Faith and Film: Mudbound

Movie Review by Fr. Tom Condon, O.P.

Mudbound is the first film I’ve reviewed that is currently being streamed on Netflix. Even though it’s also being shown in some theaters around the country, most of the people who see it will watch it on various electronic devices.

Based on a novel by Hillary Jordan, Mudbound tells the story of two families, one White and one Black, living on a farm in the Mississippi Delta in the 1940’s. The White family, Laura and Henry McAllan, move down from Memphis when Henry buys a farm. Hap and Florence Jackson, the Black family, already live as tenant farmers on the property. When the McAllan’s arrive, they find the house they assume they will be living in to be occupied by another man, unwilling to give it up. (Honestly, I didn’t fully understand this plot development.) So they move to a much smaller house on the property near the Jackson’s even smaller house.

When World War II breaks out, Henry’s younger brother Jamie enlists and becomes a fighter pilot in Europe. Ronsel, the oldest son of Hap and Florence, also enlists in the Army, where he serves in the infantry. Although neither Jamie nor Ronsel knew each other before or during the war, they develop a friendship after their return to Mississippi, supporting each other in their PTSD. After being well treated in the army, Ronsel finds it even more difficult for him to return to the Jim Crow segregation of the Delta. Ronsel has fond memories of falling in love with a German woman at the end of the War. He remarks to Jamie that his race didn’t seem to matter to the Europeans, while it certainly matters back in Mississippi.

Mudbound details the ways both families deal with the hardships of being poor farmers in the 1940’s. However, there are many differences, based on race. Henry assumes that Hap and Florence will assist his family, including their children, whenever he needs them. Henry asks Florence to come work for Laura and take care of the children. Florence wants to take care of her own family and work on their farm, but knows that she has no choice but to accept Henry’s offer. When Hap injures his leg in an accident, Laura brings a doctor to treat Hap’s wound, and pays the doctor. Henry is so angry with Laura that he doesn’t speak to her for some time.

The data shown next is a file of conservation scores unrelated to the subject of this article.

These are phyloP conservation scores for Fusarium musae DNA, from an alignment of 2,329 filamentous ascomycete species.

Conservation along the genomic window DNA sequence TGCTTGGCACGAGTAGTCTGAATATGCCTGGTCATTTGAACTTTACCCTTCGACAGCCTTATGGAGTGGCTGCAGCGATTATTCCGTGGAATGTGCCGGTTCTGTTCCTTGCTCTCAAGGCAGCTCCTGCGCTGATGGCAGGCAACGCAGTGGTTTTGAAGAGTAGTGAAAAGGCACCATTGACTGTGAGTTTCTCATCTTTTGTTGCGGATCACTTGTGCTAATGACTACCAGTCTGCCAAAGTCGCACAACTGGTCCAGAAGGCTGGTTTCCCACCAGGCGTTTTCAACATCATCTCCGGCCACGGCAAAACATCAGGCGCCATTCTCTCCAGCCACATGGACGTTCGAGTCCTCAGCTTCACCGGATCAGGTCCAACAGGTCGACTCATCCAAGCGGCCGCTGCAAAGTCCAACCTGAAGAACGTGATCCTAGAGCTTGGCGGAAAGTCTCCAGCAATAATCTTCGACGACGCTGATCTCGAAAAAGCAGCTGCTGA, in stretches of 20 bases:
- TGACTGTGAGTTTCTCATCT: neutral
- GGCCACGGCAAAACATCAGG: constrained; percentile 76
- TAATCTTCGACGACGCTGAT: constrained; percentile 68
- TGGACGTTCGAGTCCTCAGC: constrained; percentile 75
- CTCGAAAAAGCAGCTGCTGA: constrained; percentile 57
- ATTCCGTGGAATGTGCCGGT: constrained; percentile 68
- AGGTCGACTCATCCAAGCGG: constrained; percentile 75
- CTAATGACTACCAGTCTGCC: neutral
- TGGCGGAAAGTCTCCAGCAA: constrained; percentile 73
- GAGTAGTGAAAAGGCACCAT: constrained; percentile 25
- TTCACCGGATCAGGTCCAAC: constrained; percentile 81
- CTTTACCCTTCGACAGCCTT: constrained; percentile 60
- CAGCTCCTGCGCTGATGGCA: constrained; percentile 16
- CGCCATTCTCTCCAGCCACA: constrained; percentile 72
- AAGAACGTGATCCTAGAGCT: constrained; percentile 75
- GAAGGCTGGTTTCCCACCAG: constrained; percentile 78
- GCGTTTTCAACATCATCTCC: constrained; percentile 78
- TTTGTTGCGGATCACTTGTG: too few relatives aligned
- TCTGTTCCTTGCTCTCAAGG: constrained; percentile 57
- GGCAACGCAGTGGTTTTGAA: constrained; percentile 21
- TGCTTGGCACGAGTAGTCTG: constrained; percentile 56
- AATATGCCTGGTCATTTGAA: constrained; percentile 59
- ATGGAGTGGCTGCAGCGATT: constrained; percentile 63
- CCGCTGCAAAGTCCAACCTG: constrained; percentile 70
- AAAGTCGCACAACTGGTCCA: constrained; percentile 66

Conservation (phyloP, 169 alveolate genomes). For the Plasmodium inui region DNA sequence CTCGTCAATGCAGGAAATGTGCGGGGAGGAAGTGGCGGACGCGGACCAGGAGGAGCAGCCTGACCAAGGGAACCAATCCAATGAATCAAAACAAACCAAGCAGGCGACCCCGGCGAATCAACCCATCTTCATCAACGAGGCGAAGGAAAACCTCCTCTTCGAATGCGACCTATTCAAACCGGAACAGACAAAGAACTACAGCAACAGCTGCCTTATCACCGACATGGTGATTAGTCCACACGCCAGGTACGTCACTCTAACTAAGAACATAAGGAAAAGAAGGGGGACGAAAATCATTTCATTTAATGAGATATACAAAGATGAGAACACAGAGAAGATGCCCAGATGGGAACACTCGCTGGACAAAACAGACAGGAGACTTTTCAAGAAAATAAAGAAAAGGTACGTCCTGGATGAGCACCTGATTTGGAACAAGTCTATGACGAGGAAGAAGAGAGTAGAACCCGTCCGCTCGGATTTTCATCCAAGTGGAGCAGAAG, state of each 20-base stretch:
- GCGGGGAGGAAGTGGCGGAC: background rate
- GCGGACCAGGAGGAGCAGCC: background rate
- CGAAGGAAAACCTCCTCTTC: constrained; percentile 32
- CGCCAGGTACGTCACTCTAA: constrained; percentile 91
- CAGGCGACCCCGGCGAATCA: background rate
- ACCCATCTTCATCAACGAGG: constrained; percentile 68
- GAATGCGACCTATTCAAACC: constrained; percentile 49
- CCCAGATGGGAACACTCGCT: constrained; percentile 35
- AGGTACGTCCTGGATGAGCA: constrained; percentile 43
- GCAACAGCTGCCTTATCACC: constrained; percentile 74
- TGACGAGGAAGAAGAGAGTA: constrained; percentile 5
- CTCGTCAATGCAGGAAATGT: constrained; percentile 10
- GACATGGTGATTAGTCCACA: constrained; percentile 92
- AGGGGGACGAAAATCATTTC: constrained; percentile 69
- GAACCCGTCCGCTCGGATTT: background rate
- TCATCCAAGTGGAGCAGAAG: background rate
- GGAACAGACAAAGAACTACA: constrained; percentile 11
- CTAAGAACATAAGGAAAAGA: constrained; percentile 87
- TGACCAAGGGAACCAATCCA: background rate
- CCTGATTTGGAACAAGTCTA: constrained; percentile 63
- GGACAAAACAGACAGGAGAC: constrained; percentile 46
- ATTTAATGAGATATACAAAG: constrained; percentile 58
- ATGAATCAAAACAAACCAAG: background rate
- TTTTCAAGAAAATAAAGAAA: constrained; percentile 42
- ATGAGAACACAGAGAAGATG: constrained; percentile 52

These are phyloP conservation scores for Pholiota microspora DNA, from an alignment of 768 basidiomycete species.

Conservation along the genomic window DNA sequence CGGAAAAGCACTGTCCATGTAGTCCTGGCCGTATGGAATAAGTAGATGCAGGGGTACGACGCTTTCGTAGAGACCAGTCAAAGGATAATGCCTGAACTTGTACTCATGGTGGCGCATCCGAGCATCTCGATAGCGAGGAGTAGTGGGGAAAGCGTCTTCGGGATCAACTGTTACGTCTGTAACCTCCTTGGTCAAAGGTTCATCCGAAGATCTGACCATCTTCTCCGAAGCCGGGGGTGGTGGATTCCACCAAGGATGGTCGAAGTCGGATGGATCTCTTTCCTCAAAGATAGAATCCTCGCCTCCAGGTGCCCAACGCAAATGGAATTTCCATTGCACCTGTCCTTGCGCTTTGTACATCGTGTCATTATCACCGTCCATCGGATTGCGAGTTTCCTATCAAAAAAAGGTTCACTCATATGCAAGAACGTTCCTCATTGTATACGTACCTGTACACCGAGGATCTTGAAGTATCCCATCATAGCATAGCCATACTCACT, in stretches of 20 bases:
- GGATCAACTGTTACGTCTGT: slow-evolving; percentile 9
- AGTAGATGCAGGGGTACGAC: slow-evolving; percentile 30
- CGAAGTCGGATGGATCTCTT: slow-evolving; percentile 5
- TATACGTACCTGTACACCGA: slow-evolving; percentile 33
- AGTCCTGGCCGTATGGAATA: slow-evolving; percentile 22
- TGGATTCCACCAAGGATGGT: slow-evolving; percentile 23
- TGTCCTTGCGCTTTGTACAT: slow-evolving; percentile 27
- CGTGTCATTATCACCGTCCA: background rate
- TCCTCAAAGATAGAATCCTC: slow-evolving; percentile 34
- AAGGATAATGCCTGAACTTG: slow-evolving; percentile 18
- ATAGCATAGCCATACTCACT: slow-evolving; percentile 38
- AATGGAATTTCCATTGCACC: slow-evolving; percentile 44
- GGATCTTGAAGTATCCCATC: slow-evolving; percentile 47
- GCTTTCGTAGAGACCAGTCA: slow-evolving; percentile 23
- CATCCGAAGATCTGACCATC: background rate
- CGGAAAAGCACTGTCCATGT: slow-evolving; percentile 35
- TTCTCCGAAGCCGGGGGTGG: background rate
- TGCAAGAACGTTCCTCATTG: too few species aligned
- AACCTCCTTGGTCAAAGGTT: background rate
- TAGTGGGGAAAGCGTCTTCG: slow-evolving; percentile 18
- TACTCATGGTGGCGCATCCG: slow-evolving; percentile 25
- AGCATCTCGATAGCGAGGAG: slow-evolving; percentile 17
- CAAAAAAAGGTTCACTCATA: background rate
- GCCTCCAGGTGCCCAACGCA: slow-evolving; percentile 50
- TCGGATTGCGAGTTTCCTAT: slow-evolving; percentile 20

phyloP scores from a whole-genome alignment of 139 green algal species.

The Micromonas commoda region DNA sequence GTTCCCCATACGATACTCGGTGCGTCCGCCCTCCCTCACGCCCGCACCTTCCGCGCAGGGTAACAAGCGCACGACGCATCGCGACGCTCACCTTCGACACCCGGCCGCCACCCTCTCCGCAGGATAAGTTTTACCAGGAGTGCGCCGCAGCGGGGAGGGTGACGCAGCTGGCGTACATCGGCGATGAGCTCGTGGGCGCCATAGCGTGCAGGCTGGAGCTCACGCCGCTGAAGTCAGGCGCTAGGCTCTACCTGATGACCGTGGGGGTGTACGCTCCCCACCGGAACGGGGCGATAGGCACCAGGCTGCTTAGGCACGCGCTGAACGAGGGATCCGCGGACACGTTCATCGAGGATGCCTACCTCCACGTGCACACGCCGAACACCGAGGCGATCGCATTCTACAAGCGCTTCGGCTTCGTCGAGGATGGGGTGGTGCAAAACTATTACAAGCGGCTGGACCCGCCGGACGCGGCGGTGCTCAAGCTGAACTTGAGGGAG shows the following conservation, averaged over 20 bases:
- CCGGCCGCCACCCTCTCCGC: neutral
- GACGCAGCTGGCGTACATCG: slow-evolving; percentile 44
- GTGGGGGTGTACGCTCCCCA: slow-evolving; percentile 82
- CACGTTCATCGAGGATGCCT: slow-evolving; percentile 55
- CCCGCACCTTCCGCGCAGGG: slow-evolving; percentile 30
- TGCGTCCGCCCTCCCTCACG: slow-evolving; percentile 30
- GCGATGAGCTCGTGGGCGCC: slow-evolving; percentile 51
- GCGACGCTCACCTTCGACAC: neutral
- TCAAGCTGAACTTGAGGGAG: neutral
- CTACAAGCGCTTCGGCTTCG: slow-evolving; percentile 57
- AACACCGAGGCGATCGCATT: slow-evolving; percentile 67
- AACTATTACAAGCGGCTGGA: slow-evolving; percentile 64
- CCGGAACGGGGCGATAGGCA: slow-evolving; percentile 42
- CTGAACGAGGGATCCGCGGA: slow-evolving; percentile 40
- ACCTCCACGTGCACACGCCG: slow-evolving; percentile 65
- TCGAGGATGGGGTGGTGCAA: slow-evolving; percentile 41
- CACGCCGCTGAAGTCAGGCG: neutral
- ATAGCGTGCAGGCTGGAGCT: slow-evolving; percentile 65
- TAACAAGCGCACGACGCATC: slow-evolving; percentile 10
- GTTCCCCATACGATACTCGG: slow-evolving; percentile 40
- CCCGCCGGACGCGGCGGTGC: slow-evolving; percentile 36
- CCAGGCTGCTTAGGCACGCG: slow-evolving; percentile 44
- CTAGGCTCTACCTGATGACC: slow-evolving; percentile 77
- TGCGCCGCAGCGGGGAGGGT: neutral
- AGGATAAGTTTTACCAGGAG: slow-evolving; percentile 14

To make things worse, Henry’s ornery, blatantly racist father Pap comes to live with them. He makes life difficult for all around.

Hap assumes the role of preacher in the Black community. Their scenes in a shell of a church building, with their prayers and spirituals are among the best in the movie.

Mudbound is beautifully written and filmed by Black director Dee Rees, from the war scenes in Europe to the muddy farmland of the Delta. Rees captures the tension of the racism which is always present, whether just below the surface or exploding into violence, as it eventually does. Be warned that there are a couple of scenes of disturbing violence in the War scenes, but also in the Delta. The racial violence impacts the lives of all the members of both McAllan and Jackson families.

Rees has assembled an excellent cast of actors, including many unknowns. Among the best known are Carey Mulligan as Laura, a woman who prefers city living to farm life and singer Mary J. Blige, as Florence, who cares for her family with quiet strength and dignity. Newcomers Garrett Hedlund and Jason Mitchell as Ronsel give very good performances as the two young men returning from war.

Although it’s not always easy to watch, Mudbound is well worth seeing for its storytelling and fine performances of the cast. Unfortunately, we continue to deal with racism today, and, so, Mudbound is still relevant.